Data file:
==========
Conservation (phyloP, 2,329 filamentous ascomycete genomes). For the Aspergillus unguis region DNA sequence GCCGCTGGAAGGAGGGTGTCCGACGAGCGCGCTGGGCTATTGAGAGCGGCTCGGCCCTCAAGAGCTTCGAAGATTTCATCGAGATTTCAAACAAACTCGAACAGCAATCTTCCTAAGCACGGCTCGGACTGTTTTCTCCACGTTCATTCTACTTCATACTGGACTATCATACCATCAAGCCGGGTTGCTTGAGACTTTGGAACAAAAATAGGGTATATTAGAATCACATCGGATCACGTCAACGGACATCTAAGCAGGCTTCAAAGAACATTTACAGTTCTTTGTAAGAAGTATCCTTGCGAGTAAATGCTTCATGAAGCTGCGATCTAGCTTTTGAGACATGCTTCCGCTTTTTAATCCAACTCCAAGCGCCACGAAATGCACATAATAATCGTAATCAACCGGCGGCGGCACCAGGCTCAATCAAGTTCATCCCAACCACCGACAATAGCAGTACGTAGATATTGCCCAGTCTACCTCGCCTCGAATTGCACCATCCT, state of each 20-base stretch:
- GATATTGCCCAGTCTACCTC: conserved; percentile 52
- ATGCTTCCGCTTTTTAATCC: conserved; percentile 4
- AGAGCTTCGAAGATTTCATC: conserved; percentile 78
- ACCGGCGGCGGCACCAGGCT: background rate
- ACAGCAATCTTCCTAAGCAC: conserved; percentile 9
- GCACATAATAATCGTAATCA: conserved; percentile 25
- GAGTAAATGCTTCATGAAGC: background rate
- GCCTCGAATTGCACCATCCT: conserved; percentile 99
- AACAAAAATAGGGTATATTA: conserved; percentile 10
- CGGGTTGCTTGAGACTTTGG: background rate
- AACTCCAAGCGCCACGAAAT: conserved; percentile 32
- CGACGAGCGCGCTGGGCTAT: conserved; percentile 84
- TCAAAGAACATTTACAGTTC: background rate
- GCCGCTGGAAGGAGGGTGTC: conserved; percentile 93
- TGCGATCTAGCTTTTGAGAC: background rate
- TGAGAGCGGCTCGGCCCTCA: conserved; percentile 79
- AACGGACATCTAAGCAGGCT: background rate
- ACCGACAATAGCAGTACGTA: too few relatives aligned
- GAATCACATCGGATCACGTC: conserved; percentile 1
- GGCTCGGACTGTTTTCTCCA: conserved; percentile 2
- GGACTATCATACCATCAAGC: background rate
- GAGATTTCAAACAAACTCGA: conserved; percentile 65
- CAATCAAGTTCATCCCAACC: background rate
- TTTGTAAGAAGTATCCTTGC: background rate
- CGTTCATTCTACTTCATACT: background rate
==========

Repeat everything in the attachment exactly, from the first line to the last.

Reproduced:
Conservation (phyloP, 2,329 filamentous ascomycete genomes). For the Aspergillus unguis region DNA sequence GCCGCTGGAAGGAGGGTGTCCGACGAGCGCGCTGGGCTATTGAGAGCGGCTCGGCCCTCAAGAGCTTCGAAGATTTCATCGAGATTTCAAACAAACTCGAACAGCAATCTTCCTAAGCACGGCTCGGACTGTTTTCTCCACGTTCATTCTACTTCATACTGGACTATCATACCATCAAGCCGGGTTGCTTGAGACTTTGGAACAAAAATAGGGTATATTAGAATCACATCGGATCACGTCAACGGACATCTAAGCAGGCTTCAAAGAACATTTACAGTTCTTTGTAAGAAGTATCCTTGCGAGTAAATGCTTCATGAAGCTGCGATCTAGCTTTTGAGACATGCTTCCGCTTTTTAATCCAACTCCAAGCGCCACGAAATGCACATAATAATCGTAATCAACCGGCGGCGGCACCAGGCTCAATCAAGTTCATCCCAACCACCGACAATAGCAGTACGTAGATATTGCCCAGTCTACCTCGCCTCGAATTGCACCATCCT, state of each 20-base stretch:
- GATATTGCCCAGTCTACCTC: conserved; percentile 52
- ATGCTTCCGCTTTTTAATCC: conserved; percentile 4
- AGAGCTTCGAAGATTTCATC: conserved; percentile 78
- ACCGGCGGCGGCACCAGGCT: background rate
- ACAGCAATCTTCCTAAGCAC: conserved; percentile 9
- GCACATAATAATCGTAATCA: conserved; percentile 25
- GAGTAAATGCTTCATGAAGC: background rate
- GCCTCGAATTGCACCATCCT: conserved; percentile 99
- AACAAAAATAGGGTATATTA: conserved; percentile 10
- CGGGTTGCTTGAGACTTTGG: background rate
- AACTCCAAGCGCCACGAAAT: conserved; percentile 32
- CGACGAGCGCGCTGGGCTAT: conserved; percentile 84
- TCAAAGAACATTTACAGTTC: background rate
- GCCGCTGGAAGGAGGGTGTC: conserved; percentile 93
- TGCGATCTAGCTTTTGAGAC: background rate
- TGAGAGCGGCTCGGCCCTCA: conserved; percentile 79
- AACGGACATCTAAGCAGGCT: background rate
- ACCGACAATAGCAGTACGTA: too few relatives aligned
- GAATCACATCGGATCACGTC: conserved; percentile 1
- GGCTCGGACTGTTTTCTCCA: conserved; percentile 2
- GGACTATCATACCATCAAGC: background rate
- GAGATTTCAAACAAACTCGA: conserved; percentile 65
- CAATCAAGTTCATCCCAACC: background rate
- TTTGTAAGAAGTATCCTTGC: background rate
- CGTTCATTCTACTTCATACT: background rate